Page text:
5. Making an Interactive Map: Introduction
Every map should start with a good research question. But what makes for a good mapping research question? The key, I find, is to start with a simple, answerable question. It’s often the case that a seemingly simple and boring question can lead to bigger and more interesting questions. However, if you start with the big, complex question, it could be too overwhelming. So start small and then build on your question, if needed. Also, what do I mean by “answerable”? In the mapping world, this can mean several things. It could mean a question that can be answered by using preexisting data or data that can realistically be collected by the mapmaker. Suppose you want to map how Americans in different counties feel about a certain issue, but that national survey hasnt been done and you don’t have the resources to do it, then this would fall under the category of an unanswerable question. Also if you want to map boundaries that havent been created, such as homeschool pods, then this might be an unanswerable question (again if you don’t have the resources to create the boundary from scratch). By these standards, for this workshop we have a simple, easily answerable question.
Do Black Lives Matter protests tend to take place more in majority Black neighborhoods, perhaps as a tactic to build solidarity, or in majority non-Black, perhaps as a tactic to raise awareness?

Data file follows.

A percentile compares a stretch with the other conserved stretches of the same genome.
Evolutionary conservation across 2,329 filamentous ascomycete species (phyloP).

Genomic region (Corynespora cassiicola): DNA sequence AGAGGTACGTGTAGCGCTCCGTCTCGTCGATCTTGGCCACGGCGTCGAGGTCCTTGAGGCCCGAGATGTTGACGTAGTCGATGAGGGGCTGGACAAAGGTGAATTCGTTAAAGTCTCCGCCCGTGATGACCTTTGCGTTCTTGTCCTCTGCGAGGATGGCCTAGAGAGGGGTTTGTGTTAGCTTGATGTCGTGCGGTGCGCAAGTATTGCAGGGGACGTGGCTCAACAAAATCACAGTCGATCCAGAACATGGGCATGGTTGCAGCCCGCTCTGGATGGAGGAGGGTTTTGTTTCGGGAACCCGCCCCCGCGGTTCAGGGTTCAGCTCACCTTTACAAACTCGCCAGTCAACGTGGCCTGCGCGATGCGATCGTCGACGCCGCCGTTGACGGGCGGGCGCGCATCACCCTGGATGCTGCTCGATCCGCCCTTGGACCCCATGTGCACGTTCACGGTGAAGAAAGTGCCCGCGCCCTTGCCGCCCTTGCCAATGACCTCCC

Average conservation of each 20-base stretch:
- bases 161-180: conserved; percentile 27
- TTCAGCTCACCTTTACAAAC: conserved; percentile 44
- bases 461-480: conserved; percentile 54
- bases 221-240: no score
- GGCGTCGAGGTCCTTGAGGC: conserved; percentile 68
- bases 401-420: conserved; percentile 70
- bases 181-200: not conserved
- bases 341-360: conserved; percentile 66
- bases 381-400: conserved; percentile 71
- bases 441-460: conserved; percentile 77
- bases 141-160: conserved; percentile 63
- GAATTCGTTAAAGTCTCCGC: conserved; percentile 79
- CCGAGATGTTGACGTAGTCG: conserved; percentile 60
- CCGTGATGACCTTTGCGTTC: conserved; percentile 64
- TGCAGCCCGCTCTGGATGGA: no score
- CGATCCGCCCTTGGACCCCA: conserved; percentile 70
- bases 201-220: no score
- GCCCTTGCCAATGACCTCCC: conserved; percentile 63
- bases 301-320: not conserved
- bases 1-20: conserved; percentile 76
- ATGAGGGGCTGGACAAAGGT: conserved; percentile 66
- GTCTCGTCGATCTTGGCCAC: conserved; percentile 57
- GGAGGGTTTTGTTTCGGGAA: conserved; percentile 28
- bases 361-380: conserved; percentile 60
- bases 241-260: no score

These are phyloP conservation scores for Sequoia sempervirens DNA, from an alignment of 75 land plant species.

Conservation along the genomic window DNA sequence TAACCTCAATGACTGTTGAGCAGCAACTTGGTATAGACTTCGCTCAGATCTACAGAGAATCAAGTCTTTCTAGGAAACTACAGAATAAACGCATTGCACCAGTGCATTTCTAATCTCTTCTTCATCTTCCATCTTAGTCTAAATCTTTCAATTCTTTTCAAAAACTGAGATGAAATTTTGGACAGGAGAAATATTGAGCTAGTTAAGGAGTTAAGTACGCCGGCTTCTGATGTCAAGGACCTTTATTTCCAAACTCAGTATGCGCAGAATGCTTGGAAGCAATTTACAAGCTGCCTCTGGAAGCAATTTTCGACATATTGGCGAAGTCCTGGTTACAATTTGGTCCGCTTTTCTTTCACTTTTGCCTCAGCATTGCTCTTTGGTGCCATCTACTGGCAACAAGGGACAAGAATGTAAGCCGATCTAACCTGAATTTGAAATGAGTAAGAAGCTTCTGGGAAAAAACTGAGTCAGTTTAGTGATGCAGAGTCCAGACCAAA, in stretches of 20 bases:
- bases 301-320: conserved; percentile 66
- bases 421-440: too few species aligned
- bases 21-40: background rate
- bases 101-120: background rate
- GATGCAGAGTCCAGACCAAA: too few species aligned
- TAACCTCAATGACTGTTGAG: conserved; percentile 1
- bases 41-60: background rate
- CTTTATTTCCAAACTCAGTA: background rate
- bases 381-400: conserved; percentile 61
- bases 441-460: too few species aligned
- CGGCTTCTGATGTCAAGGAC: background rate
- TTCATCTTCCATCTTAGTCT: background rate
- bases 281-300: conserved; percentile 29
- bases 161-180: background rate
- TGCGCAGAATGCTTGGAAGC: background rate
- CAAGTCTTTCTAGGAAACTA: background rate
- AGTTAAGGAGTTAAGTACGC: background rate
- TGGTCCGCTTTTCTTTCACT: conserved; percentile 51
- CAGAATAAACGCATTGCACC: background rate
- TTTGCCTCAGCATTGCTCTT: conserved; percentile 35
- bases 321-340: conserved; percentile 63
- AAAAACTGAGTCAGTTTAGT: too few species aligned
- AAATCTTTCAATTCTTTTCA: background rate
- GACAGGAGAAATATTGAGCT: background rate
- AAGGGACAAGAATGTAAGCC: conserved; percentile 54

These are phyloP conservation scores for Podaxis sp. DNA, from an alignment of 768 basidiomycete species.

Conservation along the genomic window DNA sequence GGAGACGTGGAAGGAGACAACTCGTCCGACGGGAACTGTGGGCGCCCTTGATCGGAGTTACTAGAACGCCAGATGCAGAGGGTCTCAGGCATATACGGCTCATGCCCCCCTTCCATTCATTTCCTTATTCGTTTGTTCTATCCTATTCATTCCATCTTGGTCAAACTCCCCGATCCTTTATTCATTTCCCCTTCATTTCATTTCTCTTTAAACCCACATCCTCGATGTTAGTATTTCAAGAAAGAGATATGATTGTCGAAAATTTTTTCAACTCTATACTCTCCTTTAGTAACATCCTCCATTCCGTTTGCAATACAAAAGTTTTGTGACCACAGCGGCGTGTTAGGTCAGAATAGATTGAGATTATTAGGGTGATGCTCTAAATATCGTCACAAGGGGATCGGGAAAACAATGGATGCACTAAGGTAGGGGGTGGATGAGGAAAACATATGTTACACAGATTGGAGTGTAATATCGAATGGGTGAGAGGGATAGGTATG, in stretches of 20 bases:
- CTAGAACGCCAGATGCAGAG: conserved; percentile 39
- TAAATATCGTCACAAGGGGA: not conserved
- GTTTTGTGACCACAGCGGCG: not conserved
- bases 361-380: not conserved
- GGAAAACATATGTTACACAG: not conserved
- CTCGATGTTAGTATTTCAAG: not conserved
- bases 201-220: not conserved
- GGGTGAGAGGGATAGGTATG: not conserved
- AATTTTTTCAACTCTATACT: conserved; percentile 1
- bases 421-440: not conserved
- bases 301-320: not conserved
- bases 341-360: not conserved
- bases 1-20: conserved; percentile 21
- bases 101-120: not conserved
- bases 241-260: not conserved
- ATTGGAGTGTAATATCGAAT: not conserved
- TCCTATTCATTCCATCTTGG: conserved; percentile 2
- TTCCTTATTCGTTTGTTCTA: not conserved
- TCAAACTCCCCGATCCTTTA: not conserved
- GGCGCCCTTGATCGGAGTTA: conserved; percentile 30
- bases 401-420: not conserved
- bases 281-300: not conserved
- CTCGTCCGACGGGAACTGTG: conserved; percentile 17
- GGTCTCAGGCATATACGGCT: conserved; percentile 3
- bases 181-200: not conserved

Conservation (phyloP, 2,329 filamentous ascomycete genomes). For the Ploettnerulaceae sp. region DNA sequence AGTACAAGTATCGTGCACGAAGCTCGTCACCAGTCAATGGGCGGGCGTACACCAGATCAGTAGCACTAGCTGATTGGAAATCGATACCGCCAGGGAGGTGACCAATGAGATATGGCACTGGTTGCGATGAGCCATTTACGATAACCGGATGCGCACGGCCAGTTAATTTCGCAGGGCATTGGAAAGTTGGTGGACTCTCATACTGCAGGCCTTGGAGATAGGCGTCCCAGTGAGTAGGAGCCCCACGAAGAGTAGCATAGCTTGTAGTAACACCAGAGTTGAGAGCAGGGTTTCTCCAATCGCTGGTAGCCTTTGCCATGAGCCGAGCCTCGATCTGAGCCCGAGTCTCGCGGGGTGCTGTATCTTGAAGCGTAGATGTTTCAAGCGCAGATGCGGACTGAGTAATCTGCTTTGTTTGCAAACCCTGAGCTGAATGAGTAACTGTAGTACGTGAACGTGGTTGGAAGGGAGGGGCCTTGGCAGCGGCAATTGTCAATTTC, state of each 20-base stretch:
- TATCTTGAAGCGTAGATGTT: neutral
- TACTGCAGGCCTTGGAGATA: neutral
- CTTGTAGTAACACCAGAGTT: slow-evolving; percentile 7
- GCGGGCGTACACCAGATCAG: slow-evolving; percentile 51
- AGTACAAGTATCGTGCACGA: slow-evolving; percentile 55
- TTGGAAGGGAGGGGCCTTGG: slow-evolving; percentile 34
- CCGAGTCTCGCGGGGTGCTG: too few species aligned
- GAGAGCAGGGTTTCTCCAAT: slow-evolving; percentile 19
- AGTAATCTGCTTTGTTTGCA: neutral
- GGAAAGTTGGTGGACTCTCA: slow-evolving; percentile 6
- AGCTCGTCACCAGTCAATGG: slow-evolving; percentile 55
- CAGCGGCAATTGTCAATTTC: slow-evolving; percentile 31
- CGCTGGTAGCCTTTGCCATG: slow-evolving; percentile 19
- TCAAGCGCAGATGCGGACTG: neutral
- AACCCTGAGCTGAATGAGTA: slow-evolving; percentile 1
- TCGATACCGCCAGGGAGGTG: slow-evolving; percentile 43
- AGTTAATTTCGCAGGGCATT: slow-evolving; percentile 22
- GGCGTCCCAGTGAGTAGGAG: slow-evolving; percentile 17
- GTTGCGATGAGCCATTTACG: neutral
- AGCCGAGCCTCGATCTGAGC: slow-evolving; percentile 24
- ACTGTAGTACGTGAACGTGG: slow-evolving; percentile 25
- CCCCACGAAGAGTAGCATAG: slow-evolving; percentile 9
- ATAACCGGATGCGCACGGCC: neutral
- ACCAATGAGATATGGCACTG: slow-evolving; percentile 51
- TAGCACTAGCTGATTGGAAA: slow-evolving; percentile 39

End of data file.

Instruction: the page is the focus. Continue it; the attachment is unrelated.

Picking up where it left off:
Exploring the Data
What kind of data do we need to make this map?
- Location of protests. This data didn’t exist, so I had to create it. I tried to find all of the protests that took place from May 28, 2020 to June 3, 2020. Since this was based on my own ability to capture the data from news articles, I assume that there are protests that happened during that week that are not in my dataset. When I publish my map, it will be important to state this assumption and include the methodology for how this data was collected.
- Shapes to represent the neighborhoods. For NYC neighborhoods we can download a shapefile (which is a form of spatial data) from NYC Open Data. The file can be downloaded here. Click on “Export” and select “Shapefile”. A compressed folder will download. Move the folder out of your downloads and into a folder on your computer were you will be keeping all of the data for this workshop. When you open the folder you will notice there are four different files in there that all have the same name, yet are a different file type. In order for a shapefile to work, all of this data needs to stay together. Please compress the folder, so that the entire folder can be uploaded into our mapping software when we are ready to use it.
Census data on race by neighborhood. Census generated demographic data can be downloaded as a CSV file from the Census website. I’ve already downloaded the spreadsheet and cleaned it up for us so that it only has the variables that we are interested in—
GeoID(a unique identifier for each neighborhood), and
BINHP(Percent Black). You can find this file here
Preview the Result
To get a better idea of what we will be building together, you can take a look at a final version of the Location of BLM Protests Map.